The law recently made a very reasonable attempt to try and keep people that have been convicted of sexual offenses against children from venues that are historically used by people with this inclination to lure children to have contact with them. Retired Superior Court Judge of Santa Clara, California, Eugene Hyman says that no one, including the court, is questioning the intent of the law but an appellate court in Indiana decided they went about it in too broad of a constitutional way.
According to Hyman, the conditions of parole or probation are constitutional as long as they're not overly broad, directed towards the safety and rehabilitation goals and that they pertain to the crime to which the person was convicted or plead guilty to. To have a law that says when your parole or probationary period ends, you're prohibited from dealing with the internet is overly broad, adds Hyman.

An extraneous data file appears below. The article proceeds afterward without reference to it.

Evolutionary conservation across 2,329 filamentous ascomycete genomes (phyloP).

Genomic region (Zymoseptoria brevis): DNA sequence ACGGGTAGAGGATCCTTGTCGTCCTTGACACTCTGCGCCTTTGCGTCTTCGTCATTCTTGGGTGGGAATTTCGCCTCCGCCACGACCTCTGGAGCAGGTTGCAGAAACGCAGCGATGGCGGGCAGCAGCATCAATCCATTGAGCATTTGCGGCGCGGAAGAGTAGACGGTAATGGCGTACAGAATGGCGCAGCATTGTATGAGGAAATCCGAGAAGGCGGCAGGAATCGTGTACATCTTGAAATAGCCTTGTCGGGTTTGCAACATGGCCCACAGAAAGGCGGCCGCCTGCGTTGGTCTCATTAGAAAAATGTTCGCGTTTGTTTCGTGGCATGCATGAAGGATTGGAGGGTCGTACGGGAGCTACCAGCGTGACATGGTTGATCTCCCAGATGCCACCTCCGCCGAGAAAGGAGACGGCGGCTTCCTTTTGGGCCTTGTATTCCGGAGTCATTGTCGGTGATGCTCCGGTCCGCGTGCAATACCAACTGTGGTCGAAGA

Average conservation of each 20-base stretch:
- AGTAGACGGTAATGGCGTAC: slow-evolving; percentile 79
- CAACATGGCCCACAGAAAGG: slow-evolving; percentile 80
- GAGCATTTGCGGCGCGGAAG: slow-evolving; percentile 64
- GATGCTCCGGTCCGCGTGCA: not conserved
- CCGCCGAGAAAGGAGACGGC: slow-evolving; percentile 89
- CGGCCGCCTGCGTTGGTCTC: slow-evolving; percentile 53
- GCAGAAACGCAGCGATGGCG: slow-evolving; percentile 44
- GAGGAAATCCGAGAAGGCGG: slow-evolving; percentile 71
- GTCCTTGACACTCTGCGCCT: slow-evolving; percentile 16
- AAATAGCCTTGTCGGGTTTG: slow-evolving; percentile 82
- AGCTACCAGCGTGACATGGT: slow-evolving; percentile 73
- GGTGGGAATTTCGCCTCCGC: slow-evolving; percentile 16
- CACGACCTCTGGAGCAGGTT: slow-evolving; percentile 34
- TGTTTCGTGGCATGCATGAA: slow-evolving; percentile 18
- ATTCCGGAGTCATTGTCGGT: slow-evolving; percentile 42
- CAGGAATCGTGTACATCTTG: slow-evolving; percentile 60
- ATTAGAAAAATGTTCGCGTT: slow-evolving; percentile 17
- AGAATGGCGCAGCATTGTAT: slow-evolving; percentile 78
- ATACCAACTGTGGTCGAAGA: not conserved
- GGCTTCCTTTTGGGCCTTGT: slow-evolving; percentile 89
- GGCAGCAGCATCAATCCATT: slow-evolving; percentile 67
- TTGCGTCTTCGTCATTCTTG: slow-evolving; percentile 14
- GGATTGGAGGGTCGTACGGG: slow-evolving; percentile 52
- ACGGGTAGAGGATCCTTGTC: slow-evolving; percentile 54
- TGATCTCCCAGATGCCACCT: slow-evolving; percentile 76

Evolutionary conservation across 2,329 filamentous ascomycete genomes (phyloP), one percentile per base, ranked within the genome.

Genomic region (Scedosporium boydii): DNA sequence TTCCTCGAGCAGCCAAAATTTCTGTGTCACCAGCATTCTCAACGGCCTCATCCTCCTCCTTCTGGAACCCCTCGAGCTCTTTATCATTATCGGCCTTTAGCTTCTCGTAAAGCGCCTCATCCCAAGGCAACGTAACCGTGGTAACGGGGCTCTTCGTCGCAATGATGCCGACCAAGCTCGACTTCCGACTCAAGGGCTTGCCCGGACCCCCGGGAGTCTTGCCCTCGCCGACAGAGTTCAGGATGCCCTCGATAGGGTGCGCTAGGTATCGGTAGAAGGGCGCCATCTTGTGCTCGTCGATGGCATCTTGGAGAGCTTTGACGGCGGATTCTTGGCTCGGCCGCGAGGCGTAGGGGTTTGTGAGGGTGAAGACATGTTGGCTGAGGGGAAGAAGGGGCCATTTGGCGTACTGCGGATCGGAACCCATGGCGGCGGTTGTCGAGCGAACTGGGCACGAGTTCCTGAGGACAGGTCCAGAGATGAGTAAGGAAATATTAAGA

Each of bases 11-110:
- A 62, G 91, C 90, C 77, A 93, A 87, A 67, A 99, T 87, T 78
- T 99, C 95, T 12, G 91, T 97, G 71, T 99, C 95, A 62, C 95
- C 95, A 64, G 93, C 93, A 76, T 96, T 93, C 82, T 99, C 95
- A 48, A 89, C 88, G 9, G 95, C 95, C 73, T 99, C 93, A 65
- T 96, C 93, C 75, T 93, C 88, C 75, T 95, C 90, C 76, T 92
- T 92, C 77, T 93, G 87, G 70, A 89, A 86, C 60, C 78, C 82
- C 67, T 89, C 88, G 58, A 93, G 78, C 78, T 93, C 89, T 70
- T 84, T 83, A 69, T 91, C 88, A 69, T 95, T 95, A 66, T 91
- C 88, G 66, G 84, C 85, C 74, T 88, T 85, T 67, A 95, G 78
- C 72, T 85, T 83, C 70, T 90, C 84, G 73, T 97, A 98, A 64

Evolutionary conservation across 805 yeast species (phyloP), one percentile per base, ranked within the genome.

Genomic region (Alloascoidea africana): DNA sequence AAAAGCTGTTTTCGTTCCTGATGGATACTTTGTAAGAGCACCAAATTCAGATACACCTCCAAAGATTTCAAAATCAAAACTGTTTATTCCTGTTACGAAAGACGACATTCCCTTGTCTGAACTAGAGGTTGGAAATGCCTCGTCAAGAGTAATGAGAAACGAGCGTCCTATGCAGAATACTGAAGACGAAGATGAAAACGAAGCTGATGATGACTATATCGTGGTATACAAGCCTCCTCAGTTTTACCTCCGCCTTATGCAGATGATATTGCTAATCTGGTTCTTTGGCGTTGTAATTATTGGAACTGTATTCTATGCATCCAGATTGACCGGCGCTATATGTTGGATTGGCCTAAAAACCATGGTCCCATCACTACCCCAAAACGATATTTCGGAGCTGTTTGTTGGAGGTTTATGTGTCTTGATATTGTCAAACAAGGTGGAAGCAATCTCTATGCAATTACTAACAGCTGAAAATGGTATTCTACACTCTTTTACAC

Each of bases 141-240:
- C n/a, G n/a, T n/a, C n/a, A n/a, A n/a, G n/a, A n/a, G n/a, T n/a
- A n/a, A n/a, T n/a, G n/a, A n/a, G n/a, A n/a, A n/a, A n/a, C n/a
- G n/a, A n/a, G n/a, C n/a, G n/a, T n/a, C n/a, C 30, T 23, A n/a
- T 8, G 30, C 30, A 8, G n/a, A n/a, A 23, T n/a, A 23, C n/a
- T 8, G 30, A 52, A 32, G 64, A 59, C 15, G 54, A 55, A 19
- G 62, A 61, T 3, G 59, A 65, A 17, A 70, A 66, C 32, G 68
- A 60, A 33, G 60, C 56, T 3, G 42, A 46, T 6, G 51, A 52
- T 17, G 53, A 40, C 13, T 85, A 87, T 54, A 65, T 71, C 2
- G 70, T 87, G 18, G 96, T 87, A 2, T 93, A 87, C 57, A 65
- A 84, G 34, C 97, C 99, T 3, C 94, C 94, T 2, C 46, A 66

A better way to structure this law, believes Hyman, would be to say that during the period of probation or parole, the person may not have contact with children via social media, compared to prohibiting the actual use of technology "in toto." To have supervised contact or getting permission from a parole officer would be more reasonable, he adds.
Hyman thinks that the appellate court was correct in its decision and that what needs to happen is a modification of the law dealing with the aspects of using social media, rather than the prohibition entirely.
Honorable Judge Eugene Hyman has received numerous awards and recognition for his work with families and children and has appeared on numerous television news shows. For more information, visit www.judgehyman.com. He is also a featured commentator on The Family Law Channel and The Legal Broadcast Network.